The people that James wrote to lived in a similar world. In James 5:12 we have one of the most direct parallels between James and the Sermon on the Mount: “But above all, my brothers, do not swear, either by heaven or by earth or by any other oath, but let your ‘yes’ be yes and your ‘no’ be no, so that you may not fall under condemnation.” Although some will focus on the part about oaths, at its core it is a command about being truthful. For Christians, truth should permeate our words.
In their book, Kingdom Ethics: Following Jesus in Contemporary Context, Glen Stassen and David Gushee look at ethics through the lens of the Sermon on the Mount. They believe that two important themes are introduced in the section that James references from Matthew 5. First, “the truth is not simply something that is believed or spoken, but instead a way of being.” This is why an oath is not necessary. If it was, we would need one each time we begin to speak. Second, “one’s commitment to the truth is verified by deeds.” That sounds like what James wrote in chapter 2 or what Jesus taught about our fruit. Our thoughts, words and actions are connected.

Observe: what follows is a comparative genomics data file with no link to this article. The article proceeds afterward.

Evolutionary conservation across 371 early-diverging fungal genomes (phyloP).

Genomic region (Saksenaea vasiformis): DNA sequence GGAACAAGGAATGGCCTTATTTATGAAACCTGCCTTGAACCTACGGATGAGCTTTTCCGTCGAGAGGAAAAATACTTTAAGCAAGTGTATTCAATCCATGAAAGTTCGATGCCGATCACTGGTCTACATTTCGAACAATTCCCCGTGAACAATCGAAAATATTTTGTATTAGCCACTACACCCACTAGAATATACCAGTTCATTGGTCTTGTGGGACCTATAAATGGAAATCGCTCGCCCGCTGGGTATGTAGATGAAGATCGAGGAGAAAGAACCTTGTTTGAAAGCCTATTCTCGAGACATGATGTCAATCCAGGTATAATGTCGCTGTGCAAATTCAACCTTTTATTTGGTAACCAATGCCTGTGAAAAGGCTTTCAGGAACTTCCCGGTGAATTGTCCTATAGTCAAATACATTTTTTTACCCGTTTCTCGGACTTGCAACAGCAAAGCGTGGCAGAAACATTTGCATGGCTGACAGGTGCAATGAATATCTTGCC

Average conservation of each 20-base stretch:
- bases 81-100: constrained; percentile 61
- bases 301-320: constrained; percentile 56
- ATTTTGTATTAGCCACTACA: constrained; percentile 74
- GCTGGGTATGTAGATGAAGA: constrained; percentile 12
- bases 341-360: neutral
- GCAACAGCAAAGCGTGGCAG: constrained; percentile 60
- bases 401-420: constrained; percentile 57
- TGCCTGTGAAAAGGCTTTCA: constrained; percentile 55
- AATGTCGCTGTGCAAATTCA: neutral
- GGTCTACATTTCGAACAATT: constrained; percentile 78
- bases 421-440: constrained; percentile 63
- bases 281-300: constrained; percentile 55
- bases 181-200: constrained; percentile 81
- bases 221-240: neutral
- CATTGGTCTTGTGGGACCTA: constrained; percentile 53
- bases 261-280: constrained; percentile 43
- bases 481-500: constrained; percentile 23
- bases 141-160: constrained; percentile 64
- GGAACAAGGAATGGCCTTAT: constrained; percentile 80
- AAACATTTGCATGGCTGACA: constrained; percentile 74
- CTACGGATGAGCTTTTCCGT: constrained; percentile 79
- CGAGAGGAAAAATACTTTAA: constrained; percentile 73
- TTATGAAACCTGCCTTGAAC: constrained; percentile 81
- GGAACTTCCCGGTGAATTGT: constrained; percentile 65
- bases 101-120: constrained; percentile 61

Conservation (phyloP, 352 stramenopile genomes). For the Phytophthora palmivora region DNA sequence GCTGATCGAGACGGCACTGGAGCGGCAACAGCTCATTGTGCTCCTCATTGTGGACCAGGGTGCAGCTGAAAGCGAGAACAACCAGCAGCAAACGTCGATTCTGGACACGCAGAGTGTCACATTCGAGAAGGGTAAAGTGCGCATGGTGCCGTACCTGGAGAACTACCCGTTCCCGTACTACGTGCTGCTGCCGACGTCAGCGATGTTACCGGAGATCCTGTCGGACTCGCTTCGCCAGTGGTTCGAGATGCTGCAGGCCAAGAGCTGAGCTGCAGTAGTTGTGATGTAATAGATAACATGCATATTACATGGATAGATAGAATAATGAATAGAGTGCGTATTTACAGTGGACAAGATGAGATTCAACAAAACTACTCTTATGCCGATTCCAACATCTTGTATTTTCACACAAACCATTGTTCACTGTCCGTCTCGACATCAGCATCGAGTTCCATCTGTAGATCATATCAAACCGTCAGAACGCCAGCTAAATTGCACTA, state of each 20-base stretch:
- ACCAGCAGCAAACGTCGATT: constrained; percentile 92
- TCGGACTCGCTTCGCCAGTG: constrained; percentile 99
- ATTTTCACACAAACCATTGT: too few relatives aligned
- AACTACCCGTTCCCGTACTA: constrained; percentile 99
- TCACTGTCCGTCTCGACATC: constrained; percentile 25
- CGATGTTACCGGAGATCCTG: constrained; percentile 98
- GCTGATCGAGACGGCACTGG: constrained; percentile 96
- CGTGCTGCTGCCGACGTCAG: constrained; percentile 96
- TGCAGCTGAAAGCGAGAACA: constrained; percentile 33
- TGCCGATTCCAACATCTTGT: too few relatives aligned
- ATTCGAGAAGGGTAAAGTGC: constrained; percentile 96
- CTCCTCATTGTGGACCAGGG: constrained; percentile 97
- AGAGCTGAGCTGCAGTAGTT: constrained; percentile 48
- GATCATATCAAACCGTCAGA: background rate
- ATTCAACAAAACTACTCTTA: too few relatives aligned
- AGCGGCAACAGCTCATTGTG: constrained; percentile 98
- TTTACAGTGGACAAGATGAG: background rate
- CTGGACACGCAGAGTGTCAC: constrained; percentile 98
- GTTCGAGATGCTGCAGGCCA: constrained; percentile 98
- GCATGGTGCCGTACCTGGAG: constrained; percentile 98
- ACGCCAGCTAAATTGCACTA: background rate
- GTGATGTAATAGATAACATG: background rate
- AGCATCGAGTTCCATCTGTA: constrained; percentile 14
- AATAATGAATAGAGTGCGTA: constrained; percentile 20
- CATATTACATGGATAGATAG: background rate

We should always seek to live truthful and trustworthy lives in our words and actions as we follow the one who is Truth incarnate. It will help our world see Him more clearly.
Jesus said to him, “I am the way, and the truth, and the life. No one comes to the Father except through me. (John 14:6)

Back to School

We are in the midst of an exciting for many families here at Southwest. Teachers and school staff are preparing classrooms and lessons. For some parents, you will be sending a child to school for that first day of kindergarten. For lots of our families, it’s another year of the annual cycle between summer vacations and the return to routine. Some will be taking that first day of school picture for the last time as kids enter their senior year. We have college students heading to Ada while others will say goodbye to kids who are heading off to college. In life we are continually growing. Throughout scripture we see stories of people who grow in their faith, and we are given instruction and examples along the way to learn how to grow ourselves. There is a good foundation for our growth and learning in Deuteronomy 6:4-9.